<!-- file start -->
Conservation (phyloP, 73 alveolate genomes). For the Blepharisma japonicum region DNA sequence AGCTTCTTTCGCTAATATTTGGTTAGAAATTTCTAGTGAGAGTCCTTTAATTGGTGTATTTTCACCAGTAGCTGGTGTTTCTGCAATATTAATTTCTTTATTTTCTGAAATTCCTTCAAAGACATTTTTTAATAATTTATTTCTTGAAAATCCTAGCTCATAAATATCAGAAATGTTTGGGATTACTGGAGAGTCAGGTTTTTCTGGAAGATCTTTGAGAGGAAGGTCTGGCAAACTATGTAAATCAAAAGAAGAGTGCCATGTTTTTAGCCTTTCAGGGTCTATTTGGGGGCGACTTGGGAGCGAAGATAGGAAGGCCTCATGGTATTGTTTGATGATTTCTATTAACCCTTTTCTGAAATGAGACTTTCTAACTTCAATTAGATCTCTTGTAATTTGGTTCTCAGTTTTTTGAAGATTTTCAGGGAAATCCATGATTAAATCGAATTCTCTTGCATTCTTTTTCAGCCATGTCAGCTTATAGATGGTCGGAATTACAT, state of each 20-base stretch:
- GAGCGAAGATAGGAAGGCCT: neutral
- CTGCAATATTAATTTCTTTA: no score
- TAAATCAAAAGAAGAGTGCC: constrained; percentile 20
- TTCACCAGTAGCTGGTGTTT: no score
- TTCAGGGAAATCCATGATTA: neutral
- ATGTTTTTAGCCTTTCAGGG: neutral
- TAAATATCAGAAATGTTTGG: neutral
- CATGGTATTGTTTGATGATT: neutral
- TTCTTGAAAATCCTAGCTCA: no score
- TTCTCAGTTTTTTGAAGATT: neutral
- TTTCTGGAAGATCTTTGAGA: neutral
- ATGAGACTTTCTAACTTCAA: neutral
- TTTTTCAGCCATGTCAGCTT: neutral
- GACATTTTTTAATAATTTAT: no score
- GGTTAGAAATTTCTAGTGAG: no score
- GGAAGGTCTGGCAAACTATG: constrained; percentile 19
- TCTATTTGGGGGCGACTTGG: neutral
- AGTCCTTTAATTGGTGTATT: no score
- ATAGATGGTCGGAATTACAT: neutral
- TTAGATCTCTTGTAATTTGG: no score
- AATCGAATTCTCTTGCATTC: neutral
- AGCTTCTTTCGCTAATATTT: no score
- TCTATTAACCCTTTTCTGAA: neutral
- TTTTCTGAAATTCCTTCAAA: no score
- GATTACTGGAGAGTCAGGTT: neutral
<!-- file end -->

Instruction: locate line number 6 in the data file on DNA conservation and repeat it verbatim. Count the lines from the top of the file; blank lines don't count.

- TTCAGGGAAATCCATGATTA: neutral